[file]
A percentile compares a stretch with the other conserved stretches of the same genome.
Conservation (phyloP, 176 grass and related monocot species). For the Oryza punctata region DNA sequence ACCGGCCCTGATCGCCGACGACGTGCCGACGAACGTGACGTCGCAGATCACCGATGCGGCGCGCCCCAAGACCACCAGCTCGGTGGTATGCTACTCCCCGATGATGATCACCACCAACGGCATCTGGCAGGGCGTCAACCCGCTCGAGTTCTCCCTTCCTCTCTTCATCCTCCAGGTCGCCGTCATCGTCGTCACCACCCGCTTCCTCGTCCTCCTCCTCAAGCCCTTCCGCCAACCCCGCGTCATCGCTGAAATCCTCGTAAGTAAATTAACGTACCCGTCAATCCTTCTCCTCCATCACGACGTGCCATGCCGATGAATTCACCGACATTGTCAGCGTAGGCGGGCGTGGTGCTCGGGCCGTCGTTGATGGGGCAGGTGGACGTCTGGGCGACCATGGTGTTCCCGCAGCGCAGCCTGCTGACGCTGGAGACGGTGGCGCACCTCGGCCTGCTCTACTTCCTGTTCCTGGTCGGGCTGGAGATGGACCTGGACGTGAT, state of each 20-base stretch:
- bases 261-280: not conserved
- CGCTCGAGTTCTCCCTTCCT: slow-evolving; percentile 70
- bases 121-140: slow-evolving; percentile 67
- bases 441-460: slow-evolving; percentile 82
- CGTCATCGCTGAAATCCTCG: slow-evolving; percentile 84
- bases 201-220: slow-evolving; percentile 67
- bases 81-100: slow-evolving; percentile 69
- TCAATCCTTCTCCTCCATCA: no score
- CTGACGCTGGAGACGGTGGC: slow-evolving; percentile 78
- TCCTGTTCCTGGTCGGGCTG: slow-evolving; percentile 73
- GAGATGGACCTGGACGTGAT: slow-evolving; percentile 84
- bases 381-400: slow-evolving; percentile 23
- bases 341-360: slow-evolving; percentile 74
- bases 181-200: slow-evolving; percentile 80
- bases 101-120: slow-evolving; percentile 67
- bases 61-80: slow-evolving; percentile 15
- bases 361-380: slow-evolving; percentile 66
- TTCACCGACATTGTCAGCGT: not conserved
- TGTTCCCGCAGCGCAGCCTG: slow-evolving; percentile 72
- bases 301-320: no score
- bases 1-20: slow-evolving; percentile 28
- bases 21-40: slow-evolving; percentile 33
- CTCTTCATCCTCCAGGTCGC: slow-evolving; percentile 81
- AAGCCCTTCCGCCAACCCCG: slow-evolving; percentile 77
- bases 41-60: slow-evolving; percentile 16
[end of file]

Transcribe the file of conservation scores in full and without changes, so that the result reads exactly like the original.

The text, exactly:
A percentile compares a stretch with the other conserved stretches of the same genome.
Conservation (phyloP, 176 grass and related monocot species). For the Oryza punctata region DNA sequence ACCGGCCCTGATCGCCGACGACGTGCCGACGAACGTGACGTCGCAGATCACCGATGCGGCGCGCCCCAAGACCACCAGCTCGGTGGTATGCTACTCCCCGATGATGATCACCACCAACGGCATCTGGCAGGGCGTCAACCCGCTCGAGTTCTCCCTTCCTCTCTTCATCCTCCAGGTCGCCGTCATCGTCGTCACCACCCGCTTCCTCGTCCTCCTCCTCAAGCCCTTCCGCCAACCCCGCGTCATCGCTGAAATCCTCGTAAGTAAATTAACGTACCCGTCAATCCTTCTCCTCCATCACGACGTGCCATGCCGATGAATTCACCGACATTGTCAGCGTAGGCGGGCGTGGTGCTCGGGCCGTCGTTGATGGGGCAGGTGGACGTCTGGGCGACCATGGTGTTCCCGCAGCGCAGCCTGCTGACGCTGGAGACGGTGGCGCACCTCGGCCTGCTCTACTTCCTGTTCCTGGTCGGGCTGGAGATGGACCTGGACGTGAT, state of each 20-base stretch:
- bases 261-280: not conserved
- CGCTCGAGTTCTCCCTTCCT: slow-evolving; percentile 70
- bases 121-140: slow-evolving; percentile 67
- bases 441-460: slow-evolving; percentile 82
- CGTCATCGCTGAAATCCTCG: slow-evolving; percentile 84
- bases 201-220: slow-evolving; percentile 67
- bases 81-100: slow-evolving; percentile 69
- TCAATCCTTCTCCTCCATCA: no score
- CTGACGCTGGAGACGGTGGC: slow-evolving; percentile 78
- TCCTGTTCCTGGTCGGGCTG: slow-evolving; percentile 73
- GAGATGGACCTGGACGTGAT: slow-evolving; percentile 84
- bases 381-400: slow-evolving; percentile 23
- bases 341-360: slow-evolving; percentile 74
- bases 181-200: slow-evolving; percentile 80
- bases 101-120: slow-evolving; percentile 67
- bases 61-80: slow-evolving; percentile 15
- bases 361-380: slow-evolving; percentile 66
- TTCACCGACATTGTCAGCGT: not conserved
- TGTTCCCGCAGCGCAGCCTG: slow-evolving; percentile 72
- bases 301-320: no score
- bases 1-20: slow-evolving; percentile 28
- bases 21-40: slow-evolving; percentile 33
- CTCTTCATCCTCCAGGTCGC: slow-evolving; percentile 81
- AAGCCCTTCCGCCAACCCCG: slow-evolving; percentile 77
- bases 41-60: slow-evolving; percentile 16